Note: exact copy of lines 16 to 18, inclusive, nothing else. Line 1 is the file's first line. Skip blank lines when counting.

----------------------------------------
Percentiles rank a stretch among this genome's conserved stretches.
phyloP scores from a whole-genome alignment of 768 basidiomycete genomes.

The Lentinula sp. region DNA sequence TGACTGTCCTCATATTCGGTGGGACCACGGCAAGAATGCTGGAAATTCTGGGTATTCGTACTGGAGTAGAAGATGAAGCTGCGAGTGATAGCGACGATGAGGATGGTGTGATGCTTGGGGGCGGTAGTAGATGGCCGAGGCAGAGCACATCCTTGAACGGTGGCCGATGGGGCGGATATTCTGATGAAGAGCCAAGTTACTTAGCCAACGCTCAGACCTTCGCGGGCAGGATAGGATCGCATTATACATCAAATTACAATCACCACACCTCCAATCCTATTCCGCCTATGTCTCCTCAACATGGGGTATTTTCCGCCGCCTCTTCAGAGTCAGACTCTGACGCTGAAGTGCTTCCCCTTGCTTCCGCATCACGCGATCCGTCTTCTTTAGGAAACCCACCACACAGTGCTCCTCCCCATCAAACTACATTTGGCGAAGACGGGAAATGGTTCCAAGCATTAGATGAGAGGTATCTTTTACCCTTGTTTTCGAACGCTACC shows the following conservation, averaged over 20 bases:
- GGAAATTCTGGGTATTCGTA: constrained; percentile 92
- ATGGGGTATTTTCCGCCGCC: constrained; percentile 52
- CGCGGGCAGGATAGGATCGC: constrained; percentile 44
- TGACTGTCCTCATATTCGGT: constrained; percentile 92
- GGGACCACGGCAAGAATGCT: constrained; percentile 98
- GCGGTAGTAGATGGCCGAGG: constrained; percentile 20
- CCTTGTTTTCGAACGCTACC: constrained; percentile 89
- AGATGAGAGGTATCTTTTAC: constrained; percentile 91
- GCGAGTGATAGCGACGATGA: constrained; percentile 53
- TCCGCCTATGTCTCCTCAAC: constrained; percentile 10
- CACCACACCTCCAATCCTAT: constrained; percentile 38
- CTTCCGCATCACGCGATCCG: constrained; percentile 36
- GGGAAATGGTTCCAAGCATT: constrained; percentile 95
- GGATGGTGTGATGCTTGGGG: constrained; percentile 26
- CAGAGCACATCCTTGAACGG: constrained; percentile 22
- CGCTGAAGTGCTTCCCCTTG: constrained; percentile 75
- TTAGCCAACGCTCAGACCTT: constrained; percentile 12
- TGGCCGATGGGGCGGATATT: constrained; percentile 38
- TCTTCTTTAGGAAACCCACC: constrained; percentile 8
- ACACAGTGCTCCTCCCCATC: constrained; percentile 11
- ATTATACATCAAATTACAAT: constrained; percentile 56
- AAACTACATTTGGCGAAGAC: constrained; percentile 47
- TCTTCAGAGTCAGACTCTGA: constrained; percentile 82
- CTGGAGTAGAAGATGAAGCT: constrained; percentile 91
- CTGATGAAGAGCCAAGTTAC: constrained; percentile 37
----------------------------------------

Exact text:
- GGGAAATGGTTCCAAGCATT: constrained; percentile 95
- GGATGGTGTGATGCTTGGGG: constrained; percentile 26
- CAGAGCACATCCTTGAACGG: constrained; percentile 22